Fullerene molecules are carbon cages in which all carbon rings are either pentagonal or hexagonal and all carbon atoms make three covalent bonds with their nearest neighbors. This type of bonding is also present in the planes of carbon atoms in graphite (graphene planes). It is called sp bonding, in contrast to sp bonding that is characteristic of diamond (in diamond each of the carbon atoms is bonded with three nearest neighboring atoms). There are many different structures that can be made of carbon atoms connected with sp bonds, at least conceptually (see e.g. Refs. Sibnano1, ; Sibnano2, ). Quite a different question is whether such structures can be experimentally obtained. The icosadeltahedral symmetry of geodesic domes is characteristic of a class of especially symmetric fullerene molecules, sometimes called icosahedral fullerenes, or giant icosahedral fullerenes in case that molecules contain more than about 100 carbon atoms. Buckminsterfullerene belongs to this class (its ”companion” molecule C that was discovered simultaneously discoveryfull () does not, however). The symmetry of these carbon molecules can be obtained from icosadeltahedral domes by placing carbon atoms in (bary)centers of every triangle in the dome. The newly obtained set of points (carbon atoms) is then ordered so that each point is connected with its three nearest neighbors, i.e. the carbon-carbon bonds are established (this procedure is illustrated in the upper-right corner of Fig. 2). This fulfills the basic chemical requirement for carbon atoms in sp bonding electronic configuration. The thus obtained structure contains now twelve pentagonal carbon rings (pentagons) and certain number of hexagonal carbon rings (hexagons), depending on the T-number of the dome. The starting dome and the fullerene-like polyhedron that was obtained from it are called dual polyhedra. The symmetry that was characteristic of the dome will also be characteristic of its dual fullerene-like polyhedron, but now the ”jumping” that characterizes icosadeltahedral symmetry is allowed only through the centers of pentagons and hexagons (not along the carbon-carbon bonds). I have used the term ”fullerene-like polyhedron” since the true fullerene molecules will in general be different from the polyhedron obtained by a simple mathematical dualization of the dome. The domes are icosadeltahedral triangulations of the sphere and this necessarily means that the lengths of triangular edges are not all the same. In particular, they are considerably shorter in the neighborhood of icosahedral vertices, and this will pertain also in the dual polyhedra. This feature is also characteristic of Fuller’s geodesic constructions discoveryfull (). However, the fullerene molecules are more than mathematical entities and their exact shape is determined by energetics of carbon-carbon interactions. Carbon-carbon bonds are much easier to bend than to stretch Sibnano1 (), so the shape of the fullerene molecule will be such to keep the nearest-neighbor carbon-carbon distances as uniform as possible and as close to their equilibrium value as possible (the equilibrium length of carbon-carbon bonds in infinitely large graphene plane is about 1.42 Å). This means that large enough fullerenes will necessarily be aspherical, looking more like an icosahedron with vertices slightly above the centers of carbon pentagons as the molecules get larger primjedba1 (). Figure 2 displays a gallery of icosahedral fullerenes. Their shape is not merely a mathematical construction obtained by dualization of a dome, but a true minimum of energy, calculated by using the realistic model of energetics of carbon sp bonding Brenner () as described in Ref. Sibnano1, . Note that the Buckminsterfullerene is perfectly spherical, i.e. all of its carbon atoms are equally distanced from the geometrical center of the molecule. A high degree of sphericity is also present in fullerene, but already in fullerene a clear icosahedral shape of the molecule develops and this becomes more prominent in larger molecules. There is a long standing debate (perhaps of academic value only) concerning the shape of asymptotic icosahedral fullerenes, i.e. those that contain extremely large (infinite) number of carbon atoms. Studies based on continuum elasticity of the icosadeltahedral shells Witten (); onadruga () and on microsopic models of carbon-carbon bonding SibEPJ () predict that the asymptotic shape is a perfect icosahedron.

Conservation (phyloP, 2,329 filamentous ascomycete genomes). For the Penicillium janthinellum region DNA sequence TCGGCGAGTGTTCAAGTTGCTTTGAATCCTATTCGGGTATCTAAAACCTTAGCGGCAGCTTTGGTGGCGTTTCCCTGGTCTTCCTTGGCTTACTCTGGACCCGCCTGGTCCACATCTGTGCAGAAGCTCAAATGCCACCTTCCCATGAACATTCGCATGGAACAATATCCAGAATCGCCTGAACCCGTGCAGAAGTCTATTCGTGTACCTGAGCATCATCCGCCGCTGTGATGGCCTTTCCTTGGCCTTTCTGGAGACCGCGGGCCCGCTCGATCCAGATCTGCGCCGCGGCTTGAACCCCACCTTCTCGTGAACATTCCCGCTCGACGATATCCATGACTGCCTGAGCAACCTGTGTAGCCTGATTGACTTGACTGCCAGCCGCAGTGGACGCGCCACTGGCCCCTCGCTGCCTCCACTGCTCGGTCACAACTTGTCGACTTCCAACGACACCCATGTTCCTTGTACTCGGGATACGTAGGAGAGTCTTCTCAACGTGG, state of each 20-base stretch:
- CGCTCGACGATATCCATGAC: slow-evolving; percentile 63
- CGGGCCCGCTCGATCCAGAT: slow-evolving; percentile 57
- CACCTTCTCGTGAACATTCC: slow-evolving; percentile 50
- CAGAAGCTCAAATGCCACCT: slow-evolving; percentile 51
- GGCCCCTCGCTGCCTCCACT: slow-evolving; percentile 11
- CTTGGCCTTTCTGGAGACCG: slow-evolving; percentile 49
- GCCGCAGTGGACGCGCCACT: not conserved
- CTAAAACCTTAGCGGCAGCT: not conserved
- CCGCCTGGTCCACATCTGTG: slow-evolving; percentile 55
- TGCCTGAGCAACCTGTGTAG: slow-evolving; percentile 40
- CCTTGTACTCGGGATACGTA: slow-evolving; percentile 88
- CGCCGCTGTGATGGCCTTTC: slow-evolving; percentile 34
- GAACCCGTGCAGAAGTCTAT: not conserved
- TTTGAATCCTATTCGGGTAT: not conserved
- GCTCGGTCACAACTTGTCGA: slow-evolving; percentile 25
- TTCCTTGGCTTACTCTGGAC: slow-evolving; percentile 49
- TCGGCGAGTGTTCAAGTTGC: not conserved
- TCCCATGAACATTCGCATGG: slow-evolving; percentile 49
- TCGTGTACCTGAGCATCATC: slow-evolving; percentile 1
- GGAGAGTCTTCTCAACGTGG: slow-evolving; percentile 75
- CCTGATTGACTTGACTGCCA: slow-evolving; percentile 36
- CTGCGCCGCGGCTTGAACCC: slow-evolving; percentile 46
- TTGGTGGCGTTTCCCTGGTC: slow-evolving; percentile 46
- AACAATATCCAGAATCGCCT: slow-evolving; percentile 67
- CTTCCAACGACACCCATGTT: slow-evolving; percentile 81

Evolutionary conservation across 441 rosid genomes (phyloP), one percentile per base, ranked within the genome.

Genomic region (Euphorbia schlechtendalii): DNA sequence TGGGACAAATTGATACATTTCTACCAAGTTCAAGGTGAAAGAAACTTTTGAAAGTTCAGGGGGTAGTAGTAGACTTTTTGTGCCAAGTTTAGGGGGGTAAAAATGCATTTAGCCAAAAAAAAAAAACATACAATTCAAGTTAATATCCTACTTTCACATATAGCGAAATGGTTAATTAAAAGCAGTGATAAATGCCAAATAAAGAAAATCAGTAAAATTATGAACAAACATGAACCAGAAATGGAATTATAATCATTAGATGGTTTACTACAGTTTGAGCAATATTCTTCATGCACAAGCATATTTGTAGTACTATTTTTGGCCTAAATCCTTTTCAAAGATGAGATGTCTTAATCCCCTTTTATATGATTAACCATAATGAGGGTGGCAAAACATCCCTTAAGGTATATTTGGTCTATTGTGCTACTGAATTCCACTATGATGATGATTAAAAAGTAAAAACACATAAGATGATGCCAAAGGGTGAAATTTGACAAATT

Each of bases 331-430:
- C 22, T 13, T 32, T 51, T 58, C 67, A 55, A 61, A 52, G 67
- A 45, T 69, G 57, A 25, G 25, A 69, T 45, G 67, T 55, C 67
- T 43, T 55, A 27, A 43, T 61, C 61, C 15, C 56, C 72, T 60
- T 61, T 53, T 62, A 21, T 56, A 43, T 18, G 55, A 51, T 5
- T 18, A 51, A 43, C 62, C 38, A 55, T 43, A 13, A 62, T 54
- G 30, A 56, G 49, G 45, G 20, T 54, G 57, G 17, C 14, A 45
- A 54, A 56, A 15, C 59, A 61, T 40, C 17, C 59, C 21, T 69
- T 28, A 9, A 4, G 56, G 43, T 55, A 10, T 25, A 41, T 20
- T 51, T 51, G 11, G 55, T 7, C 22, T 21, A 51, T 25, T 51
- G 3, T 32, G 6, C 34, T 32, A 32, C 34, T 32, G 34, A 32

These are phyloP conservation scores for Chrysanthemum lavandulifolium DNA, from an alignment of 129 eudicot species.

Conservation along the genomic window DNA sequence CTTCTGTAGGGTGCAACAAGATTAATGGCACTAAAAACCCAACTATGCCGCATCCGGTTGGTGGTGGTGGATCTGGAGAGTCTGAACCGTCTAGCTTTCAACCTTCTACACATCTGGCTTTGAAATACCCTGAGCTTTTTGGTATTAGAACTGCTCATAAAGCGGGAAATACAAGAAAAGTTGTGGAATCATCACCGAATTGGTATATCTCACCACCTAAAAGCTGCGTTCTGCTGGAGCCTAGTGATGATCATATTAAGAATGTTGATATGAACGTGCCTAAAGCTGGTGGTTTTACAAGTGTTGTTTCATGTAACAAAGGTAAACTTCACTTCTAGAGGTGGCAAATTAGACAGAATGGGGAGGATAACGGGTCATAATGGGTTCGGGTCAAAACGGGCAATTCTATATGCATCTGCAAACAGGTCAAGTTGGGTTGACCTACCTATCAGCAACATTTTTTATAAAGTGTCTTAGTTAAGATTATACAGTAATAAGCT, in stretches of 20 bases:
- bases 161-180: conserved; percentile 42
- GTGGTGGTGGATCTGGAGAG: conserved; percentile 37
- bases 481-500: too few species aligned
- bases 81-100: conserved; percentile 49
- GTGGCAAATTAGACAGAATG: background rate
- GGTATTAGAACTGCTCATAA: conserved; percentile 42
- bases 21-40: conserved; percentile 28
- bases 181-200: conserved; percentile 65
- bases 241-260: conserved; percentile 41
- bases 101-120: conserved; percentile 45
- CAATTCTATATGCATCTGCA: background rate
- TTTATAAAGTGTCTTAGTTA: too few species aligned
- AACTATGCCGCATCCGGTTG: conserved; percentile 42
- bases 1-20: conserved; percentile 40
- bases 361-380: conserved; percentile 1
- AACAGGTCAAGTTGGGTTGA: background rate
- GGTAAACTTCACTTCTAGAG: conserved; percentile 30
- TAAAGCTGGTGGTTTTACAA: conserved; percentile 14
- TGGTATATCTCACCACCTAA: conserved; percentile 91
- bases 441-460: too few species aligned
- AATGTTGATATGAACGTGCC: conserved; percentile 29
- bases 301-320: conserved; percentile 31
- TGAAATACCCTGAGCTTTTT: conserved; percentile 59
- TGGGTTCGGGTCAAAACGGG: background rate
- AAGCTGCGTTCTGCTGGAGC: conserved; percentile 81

A way to better comprehend the symmetry of fullerenes is to ”unfold” them so that they become polygonal pieces of graphene. Alternatively, one can also think about this procedure, illustrated in Fig. 3 as a way to construct these molecules. The concave polygonal shape consisting of 20 equilateral triangles outlined by thick lines is cut out from the graphene plane. The polygon is then creased along the edges shared by the triangles and folded into a perfect icosahedron. The thus obtained shape is still not a fullerene since the details of its shape are wrong, but it has the same icosadeltahedral symmetry and the same connectivity and number of carbon atoms as the icosahedral fullerene does. The integers and that characterize the shape can now be interpreted as components of a two-dimensional vector in a basis of graphene unit cell vectors and denoted in Fig. 3,